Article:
WOW x WOW recently had the great honour of challenging Marc with a few searching questions about his creative endeavours, interests and intentions. Read his insightful and thought provoking responses in the interview below.
Hi Marc! Thanks ever so much for freeing up some of your valuable time to have this wee chat with us, we really appreciate it. To start us off, if you would please introduce yourself, touching on anything you feel relevant to story of Marc Burckhardt the artist?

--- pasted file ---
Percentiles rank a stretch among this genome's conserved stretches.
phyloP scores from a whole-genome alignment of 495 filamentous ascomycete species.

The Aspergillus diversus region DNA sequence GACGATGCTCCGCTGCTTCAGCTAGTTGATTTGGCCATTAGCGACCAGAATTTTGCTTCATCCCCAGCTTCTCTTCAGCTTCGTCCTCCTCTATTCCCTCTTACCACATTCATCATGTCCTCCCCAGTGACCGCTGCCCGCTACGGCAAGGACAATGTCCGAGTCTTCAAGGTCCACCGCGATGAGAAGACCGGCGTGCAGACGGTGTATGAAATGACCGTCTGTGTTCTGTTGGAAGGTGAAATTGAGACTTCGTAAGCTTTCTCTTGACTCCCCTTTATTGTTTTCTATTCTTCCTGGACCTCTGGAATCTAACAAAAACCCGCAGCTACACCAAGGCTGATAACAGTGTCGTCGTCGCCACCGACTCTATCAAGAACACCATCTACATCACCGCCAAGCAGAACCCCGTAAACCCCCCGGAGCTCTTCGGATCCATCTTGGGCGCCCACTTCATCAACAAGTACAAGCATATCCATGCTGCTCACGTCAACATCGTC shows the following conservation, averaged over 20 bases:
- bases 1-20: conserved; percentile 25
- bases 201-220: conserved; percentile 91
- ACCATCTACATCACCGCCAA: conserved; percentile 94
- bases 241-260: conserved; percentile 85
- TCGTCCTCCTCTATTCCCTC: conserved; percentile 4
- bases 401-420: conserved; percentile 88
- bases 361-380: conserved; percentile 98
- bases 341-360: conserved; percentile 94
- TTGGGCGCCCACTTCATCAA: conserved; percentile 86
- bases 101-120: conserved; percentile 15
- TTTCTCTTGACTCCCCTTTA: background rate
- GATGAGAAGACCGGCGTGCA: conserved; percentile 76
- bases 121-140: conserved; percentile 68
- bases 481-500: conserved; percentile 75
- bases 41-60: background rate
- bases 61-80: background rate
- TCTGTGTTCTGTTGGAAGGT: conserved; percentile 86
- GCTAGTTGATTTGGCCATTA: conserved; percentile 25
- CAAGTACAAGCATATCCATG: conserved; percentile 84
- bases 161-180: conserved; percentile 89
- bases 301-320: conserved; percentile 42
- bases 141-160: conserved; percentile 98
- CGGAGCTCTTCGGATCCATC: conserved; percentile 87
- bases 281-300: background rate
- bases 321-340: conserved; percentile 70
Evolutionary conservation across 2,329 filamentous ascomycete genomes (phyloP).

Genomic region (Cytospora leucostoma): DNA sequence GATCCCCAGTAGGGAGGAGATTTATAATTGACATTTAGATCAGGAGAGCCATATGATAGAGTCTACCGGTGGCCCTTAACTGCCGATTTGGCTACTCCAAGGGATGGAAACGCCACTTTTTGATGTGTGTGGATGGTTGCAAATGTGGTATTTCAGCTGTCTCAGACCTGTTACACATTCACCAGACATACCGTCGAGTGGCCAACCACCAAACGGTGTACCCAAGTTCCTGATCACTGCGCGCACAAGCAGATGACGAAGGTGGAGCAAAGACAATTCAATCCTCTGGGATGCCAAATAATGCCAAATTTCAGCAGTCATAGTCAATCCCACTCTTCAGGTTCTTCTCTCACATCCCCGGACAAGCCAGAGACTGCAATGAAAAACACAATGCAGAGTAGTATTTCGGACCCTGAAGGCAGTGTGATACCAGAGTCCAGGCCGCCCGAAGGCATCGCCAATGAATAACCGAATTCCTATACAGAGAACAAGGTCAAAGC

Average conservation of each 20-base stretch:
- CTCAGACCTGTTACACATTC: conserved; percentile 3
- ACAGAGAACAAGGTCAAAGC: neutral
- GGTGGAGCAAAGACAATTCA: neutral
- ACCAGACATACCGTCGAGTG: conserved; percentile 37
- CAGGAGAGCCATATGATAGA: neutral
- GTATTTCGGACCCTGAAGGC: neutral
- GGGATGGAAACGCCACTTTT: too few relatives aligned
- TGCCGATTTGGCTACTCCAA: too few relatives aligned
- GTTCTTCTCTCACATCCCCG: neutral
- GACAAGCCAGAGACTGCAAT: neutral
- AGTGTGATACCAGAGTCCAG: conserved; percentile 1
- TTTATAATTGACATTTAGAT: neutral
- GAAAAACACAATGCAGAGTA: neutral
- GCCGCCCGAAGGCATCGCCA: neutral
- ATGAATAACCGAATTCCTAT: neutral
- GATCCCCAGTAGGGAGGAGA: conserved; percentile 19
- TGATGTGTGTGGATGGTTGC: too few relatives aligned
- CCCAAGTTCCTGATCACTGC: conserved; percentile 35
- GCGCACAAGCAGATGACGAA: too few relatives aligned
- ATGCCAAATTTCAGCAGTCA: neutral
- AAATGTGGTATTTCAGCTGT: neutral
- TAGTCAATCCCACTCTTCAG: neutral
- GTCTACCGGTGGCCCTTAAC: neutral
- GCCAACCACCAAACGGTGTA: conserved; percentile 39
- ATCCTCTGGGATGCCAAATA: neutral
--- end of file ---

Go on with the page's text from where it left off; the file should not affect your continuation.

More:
I was born in Europe, to an American mother and German father, and raised in Waco, Texas. To the extent that an outsider’s perspective can foster artistic development, I came by mine legitimately! I spent my summers as a kid overseas, and it was there that I had my first real encounters with art: The Flemish masters, and the rich, dark history of the Northern Renaissance. Texas in turn gave me the love of Mexican folk art (very similar to Bavarian folk painting, incidentally) as well as vernacular art like sideshow and carnival banners, roadside billboards, and hand-lettering in groceries, honkytonks, and dancehalls. I majored in Art History & Printmaking in college, and applied my love of painting, drawing, and Western visual symbolism to my further education at Art Center College of Design in California, moving to NYC right after graduation to start my career freelancing. I’ve had the good fortune since then to work with clients like TIME, Rolling Stone, SONY Records, Porsche, and Pentagram, and also exhibit in galleries and shows throughout the US and Europe.